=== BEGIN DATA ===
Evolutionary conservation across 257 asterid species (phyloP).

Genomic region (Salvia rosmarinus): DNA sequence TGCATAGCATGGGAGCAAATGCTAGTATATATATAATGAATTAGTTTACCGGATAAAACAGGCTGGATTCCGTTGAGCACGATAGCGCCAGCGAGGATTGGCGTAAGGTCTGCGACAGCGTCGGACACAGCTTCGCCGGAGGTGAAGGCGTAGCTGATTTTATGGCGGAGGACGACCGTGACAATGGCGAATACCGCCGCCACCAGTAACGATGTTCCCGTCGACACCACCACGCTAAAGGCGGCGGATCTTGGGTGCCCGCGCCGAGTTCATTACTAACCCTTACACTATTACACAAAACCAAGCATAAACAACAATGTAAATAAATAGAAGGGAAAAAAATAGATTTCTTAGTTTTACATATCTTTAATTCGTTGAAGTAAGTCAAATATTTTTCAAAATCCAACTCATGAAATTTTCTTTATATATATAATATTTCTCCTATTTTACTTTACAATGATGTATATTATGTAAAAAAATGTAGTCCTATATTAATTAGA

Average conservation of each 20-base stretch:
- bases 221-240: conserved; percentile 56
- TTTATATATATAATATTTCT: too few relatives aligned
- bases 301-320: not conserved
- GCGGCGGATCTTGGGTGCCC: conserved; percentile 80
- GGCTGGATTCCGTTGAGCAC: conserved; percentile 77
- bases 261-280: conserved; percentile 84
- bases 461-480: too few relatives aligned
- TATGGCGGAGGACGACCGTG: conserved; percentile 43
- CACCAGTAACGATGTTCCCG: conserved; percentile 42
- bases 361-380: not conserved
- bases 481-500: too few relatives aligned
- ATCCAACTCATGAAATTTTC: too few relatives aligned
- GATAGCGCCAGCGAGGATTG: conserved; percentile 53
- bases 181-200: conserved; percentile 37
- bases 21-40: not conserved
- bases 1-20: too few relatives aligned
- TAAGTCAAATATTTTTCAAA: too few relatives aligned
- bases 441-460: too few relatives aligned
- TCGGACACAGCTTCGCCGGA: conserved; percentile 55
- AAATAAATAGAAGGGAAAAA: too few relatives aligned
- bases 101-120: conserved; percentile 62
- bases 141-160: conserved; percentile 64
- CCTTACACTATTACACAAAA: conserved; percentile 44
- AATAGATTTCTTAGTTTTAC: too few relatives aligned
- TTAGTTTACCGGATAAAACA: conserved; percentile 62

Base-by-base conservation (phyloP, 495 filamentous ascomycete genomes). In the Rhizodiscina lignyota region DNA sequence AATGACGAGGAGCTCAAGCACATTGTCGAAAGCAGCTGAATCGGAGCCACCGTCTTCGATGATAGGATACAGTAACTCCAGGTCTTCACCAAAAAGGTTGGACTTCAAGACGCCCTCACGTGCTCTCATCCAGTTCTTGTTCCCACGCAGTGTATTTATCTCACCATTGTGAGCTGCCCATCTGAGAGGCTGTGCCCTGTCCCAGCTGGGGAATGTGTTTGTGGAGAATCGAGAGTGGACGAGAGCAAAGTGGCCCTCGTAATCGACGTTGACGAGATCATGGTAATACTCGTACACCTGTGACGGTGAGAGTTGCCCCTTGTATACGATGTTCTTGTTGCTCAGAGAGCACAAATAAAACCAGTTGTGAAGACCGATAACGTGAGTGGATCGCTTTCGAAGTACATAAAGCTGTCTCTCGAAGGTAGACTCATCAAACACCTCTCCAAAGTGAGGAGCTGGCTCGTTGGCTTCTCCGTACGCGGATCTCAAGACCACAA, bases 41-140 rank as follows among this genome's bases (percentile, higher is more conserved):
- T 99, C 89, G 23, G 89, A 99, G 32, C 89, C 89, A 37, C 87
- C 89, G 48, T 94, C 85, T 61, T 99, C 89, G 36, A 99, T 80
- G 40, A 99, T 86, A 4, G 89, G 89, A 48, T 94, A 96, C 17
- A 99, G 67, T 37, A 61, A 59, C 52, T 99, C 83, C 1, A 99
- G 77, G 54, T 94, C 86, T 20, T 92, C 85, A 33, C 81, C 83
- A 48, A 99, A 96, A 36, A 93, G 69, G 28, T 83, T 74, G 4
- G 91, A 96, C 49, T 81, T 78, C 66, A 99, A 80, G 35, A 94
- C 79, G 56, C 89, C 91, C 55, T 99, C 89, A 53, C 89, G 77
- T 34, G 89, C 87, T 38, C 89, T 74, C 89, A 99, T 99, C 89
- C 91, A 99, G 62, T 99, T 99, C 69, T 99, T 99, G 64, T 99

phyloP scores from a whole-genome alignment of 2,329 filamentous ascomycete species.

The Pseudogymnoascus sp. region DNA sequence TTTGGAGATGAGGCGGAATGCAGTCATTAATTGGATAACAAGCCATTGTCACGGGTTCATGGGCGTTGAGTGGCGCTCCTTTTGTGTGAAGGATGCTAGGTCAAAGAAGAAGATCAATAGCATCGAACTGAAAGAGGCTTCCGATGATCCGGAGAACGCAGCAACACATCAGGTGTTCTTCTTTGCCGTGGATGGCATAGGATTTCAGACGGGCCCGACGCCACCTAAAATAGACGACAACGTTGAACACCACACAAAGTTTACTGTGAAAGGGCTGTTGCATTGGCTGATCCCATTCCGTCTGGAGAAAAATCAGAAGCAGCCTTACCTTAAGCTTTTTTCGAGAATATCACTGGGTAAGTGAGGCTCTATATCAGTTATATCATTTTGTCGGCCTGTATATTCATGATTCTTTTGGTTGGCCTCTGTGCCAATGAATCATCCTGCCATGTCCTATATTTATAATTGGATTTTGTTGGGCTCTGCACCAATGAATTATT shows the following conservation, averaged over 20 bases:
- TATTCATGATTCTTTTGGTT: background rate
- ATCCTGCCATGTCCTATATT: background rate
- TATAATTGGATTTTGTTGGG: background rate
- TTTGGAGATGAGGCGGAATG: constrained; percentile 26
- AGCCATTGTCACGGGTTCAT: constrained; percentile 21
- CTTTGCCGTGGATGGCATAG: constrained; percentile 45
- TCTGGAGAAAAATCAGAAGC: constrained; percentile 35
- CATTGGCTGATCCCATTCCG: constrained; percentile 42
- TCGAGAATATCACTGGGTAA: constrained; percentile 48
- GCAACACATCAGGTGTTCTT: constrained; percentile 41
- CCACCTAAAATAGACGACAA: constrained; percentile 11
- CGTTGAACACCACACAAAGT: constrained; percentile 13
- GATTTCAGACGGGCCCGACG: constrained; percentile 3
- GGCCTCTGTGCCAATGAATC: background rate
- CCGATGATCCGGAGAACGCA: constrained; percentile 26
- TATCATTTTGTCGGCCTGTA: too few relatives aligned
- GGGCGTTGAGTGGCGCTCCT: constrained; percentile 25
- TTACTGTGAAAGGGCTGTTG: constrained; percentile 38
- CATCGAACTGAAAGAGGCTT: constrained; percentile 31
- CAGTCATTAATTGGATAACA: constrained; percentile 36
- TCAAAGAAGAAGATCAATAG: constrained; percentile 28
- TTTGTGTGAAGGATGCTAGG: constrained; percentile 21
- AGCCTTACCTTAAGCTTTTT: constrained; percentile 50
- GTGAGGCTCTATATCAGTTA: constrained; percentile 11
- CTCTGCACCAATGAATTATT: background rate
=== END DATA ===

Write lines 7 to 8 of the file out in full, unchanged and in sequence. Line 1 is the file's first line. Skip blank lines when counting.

- GCGGCGGATCTTGGGTGCCC: conserved; percentile 80
- GGCTGGATTCCGTTGAGCAC: conserved; percentile 77